Medicare is highly cost-effective, but it becomes less so when you delay enrollment. It’s critical to join as soon as possible, as you may end up paying extra fees for as long as you have your Medicare plan.
How Do Late Enrollment Penalties Work?
When late enrollment penalties begin to accrue and how they affect your premiums depends on the specific plan you enroll in and what your circumstances are.
For the majority, late enrollment fees start building after the Initial Enrollment Period passes. This lasts from the three months before you turn 65 to three months after the month you turn 65. You can join any Medicare plan at this time.
After the Initial Enrollment Period ends, you’ll have to wait until the General Enrollment Period, which starts on January 1 and ends on March 31. You can only join Medicare Part A and Part B at this time.
For Part A, you pay an extra 10% on your premiums. You’ll pay this for twice the number of years you waited to join Medicare.
The Part B penalty is permanent, and it accrues an additional 10% per year you wait.
After you enroll in Medicare during General Enrollment, you can join Part D during the Special Enrollment Period that lasts from April to June. Its late enrollment penalty is permanent and gains an extra 1% for every month you wait to join. This is multiplied by the national base beneficiary premium ($33.37), rounded to the nearest $0.10, and is then added to your current premium.
Can I Delay Without Penalty?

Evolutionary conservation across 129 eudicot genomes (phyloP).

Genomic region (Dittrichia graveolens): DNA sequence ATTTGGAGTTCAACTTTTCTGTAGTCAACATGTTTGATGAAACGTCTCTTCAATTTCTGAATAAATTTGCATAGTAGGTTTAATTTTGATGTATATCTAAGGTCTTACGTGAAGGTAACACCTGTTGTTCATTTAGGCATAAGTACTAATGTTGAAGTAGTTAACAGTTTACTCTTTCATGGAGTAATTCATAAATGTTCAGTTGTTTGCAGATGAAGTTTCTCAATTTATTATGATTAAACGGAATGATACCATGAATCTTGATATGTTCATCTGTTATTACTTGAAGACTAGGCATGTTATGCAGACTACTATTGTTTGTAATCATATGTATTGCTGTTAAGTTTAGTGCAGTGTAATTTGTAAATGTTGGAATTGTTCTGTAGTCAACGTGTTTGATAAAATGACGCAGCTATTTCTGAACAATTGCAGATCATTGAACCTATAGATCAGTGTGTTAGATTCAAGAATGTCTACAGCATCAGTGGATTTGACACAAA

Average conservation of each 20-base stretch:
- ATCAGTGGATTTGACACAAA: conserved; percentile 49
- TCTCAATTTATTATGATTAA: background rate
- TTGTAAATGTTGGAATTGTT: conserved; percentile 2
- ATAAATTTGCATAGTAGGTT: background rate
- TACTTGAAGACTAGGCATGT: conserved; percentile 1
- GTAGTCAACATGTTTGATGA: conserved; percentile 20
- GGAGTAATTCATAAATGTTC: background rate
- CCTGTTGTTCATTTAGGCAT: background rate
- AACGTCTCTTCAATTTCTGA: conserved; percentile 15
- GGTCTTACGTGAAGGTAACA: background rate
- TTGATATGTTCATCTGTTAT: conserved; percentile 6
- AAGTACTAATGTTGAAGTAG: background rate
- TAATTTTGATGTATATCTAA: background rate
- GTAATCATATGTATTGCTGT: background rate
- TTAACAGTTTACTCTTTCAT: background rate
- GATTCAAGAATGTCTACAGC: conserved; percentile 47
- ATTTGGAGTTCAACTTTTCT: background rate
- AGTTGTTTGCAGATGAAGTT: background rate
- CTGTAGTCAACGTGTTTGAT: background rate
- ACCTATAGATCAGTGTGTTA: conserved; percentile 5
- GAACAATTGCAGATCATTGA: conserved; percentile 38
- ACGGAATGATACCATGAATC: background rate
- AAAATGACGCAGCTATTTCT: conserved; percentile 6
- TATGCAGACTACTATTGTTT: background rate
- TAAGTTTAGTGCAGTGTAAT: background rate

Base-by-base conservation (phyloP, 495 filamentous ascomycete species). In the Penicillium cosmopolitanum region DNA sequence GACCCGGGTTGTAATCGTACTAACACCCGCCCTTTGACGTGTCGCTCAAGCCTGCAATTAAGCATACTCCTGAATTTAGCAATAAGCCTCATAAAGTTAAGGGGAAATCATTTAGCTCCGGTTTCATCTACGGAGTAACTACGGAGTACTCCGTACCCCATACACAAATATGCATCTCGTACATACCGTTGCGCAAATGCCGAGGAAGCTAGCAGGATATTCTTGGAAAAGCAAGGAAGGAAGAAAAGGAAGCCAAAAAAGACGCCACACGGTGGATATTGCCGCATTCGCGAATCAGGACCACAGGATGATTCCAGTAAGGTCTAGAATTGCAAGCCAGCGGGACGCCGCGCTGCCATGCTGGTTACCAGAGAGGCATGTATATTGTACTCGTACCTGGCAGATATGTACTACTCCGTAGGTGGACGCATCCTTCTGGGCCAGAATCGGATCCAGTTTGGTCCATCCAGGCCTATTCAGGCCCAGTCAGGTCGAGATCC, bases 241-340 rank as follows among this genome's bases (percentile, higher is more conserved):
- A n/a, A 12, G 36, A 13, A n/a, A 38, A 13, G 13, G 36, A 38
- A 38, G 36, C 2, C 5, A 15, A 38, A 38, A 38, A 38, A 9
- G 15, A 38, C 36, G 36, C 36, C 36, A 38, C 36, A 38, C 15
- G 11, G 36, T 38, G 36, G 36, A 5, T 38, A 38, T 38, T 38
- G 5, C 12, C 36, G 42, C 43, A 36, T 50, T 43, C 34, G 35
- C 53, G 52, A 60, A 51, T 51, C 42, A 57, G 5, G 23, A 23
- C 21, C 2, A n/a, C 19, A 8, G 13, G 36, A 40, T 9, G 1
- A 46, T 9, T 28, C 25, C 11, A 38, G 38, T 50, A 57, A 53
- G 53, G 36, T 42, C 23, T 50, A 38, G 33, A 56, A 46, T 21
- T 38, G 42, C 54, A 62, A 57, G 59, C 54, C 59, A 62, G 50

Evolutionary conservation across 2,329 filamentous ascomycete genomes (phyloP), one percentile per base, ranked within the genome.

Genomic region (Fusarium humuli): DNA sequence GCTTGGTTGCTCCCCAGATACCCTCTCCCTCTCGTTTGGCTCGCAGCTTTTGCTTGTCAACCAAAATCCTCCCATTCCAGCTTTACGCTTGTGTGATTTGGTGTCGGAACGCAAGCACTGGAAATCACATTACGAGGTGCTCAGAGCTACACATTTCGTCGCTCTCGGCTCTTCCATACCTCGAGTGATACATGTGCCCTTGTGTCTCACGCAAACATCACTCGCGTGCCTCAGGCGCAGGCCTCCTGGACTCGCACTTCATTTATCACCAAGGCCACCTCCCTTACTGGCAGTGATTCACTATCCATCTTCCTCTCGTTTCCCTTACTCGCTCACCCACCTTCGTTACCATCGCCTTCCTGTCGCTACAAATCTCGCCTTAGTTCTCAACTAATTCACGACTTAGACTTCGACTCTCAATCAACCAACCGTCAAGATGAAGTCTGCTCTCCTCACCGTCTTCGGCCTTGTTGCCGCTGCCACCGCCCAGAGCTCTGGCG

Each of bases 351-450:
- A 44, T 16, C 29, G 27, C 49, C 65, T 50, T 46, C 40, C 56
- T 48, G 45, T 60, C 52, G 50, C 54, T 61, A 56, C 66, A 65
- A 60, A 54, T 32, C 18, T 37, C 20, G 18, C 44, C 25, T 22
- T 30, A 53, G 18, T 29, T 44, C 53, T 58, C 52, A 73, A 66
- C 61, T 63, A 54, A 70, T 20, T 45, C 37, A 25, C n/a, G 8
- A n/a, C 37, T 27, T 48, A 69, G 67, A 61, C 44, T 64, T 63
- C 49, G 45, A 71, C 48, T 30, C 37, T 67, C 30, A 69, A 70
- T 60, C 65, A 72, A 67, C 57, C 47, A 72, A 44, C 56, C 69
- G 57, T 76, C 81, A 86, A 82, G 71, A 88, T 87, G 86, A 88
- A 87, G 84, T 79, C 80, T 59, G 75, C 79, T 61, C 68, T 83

You may be able to delay Medicare enrollment if you already have health coverage through your employer or spouse’s employer. If you lose that coverage, you have eight months to join Part B without penalty.
You can delay Part D enrollment if you already have creditable drug coverage (coverage that is comparable to Part D in costs and benefits). If you lose that coverage, you have 63 days within which you can join a Medicare drug plan.
How Can I Avoid Late Enrollment Fees?
The best way to avoid these penalties is to join once you’re eligible, even if you already have employer coverage. In fact, having Medicare in addition to employer coverage can dramatically lower your out-of-pocket costs because of how these two types of coverage coordinate with each other.
If you want to delay without penalty, it’s best to check with your benefits coordinator before delaying enrollment.
Need Help Enrolling? Give Us A Call
At Turning 65 Solutions, we will walk you through all your Medicare enrollment options so you know when the best time to enroll is. Give us a call today for more information about getting your Medicare enrollment started!